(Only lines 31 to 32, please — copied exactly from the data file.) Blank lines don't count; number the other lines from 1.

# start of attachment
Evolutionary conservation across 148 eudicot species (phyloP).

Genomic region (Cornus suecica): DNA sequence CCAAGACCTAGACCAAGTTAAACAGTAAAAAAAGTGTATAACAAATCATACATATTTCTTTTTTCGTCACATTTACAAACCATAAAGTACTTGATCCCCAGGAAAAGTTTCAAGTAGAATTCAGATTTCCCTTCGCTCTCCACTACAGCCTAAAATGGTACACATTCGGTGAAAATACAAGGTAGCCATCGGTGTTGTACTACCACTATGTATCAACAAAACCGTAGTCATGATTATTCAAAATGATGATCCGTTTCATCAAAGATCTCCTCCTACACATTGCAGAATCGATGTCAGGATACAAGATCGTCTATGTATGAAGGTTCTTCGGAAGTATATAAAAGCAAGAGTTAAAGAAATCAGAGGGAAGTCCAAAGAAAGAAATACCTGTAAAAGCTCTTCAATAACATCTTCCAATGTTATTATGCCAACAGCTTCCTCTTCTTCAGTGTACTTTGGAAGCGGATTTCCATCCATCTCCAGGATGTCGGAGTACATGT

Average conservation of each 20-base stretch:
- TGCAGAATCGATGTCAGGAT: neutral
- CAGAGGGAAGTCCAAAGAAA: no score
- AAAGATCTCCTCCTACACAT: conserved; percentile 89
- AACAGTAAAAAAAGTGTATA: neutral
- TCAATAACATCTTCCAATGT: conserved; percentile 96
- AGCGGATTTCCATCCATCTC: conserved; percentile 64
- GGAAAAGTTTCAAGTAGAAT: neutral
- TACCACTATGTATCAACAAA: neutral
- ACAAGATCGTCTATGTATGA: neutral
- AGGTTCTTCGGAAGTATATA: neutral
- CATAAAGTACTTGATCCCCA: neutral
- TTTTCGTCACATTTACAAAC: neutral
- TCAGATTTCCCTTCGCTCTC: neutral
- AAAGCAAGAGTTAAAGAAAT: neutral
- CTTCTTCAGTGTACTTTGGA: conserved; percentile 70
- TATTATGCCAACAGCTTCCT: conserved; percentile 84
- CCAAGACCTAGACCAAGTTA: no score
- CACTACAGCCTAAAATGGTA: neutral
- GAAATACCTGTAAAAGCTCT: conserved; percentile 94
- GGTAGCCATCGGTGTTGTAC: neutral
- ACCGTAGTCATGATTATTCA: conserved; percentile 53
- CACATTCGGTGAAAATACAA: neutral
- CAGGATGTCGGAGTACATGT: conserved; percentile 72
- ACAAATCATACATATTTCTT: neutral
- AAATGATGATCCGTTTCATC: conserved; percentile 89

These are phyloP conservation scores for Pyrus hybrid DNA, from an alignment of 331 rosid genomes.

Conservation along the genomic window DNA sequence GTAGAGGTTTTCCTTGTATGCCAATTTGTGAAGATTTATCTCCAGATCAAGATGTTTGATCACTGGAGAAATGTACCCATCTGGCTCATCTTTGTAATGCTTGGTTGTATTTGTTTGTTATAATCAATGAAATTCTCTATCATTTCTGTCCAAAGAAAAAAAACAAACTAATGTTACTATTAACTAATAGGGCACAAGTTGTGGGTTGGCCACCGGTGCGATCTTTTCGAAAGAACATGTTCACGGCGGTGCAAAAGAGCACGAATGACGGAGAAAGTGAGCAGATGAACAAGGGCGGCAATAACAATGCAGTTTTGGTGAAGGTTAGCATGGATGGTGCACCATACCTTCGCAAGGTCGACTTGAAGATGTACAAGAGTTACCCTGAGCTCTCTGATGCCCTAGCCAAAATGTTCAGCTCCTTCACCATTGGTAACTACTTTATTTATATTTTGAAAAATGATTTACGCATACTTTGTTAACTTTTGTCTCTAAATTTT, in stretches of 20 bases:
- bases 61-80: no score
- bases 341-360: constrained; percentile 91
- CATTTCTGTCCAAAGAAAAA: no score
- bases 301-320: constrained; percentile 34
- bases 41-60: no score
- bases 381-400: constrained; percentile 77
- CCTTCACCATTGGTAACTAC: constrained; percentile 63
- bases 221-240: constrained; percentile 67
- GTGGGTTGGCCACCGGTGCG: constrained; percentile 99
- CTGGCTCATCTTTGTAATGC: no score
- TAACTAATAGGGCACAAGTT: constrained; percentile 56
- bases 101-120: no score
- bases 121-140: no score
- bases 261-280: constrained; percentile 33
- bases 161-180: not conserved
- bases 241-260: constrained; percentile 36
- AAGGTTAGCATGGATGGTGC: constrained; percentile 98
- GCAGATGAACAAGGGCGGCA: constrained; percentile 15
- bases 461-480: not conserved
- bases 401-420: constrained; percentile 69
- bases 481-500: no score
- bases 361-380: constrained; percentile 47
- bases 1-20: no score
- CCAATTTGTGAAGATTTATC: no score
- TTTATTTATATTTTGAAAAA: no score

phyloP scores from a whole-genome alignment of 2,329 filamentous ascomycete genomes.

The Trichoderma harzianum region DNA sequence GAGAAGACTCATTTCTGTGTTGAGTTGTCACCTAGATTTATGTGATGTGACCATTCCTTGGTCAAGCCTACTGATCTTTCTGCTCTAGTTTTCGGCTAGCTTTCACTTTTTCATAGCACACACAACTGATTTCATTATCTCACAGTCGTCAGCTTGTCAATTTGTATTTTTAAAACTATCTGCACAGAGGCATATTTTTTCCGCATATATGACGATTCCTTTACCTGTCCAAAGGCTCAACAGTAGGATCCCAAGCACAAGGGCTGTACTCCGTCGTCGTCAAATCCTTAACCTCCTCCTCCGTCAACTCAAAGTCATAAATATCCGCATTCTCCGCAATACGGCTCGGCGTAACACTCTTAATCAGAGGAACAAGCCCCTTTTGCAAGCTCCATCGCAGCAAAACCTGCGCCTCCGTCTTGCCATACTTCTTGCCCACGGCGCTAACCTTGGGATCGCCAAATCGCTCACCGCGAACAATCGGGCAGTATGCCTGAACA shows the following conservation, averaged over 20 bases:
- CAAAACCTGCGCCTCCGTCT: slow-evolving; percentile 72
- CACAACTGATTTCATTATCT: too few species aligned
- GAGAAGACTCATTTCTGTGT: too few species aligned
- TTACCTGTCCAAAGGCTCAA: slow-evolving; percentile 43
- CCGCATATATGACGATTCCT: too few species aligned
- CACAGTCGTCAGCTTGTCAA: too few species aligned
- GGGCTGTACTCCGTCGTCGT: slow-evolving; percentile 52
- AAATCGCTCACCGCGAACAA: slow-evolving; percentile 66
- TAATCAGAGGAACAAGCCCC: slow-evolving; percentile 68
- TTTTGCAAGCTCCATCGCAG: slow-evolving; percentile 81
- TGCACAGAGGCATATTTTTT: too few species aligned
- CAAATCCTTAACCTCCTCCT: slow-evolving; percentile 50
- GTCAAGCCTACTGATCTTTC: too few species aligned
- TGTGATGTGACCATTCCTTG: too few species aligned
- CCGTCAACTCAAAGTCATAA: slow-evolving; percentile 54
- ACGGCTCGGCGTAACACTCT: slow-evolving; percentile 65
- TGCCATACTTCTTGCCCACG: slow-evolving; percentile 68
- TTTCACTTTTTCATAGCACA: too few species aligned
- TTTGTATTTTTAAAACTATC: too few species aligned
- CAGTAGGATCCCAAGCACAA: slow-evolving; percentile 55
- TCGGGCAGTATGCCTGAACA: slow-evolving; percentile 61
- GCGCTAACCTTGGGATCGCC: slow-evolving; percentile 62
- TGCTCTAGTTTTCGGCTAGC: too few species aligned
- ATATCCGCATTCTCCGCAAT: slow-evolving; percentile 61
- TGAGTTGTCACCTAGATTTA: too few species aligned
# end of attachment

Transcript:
- bases 61-80: no score
- bases 341-360: constrained; percentile 91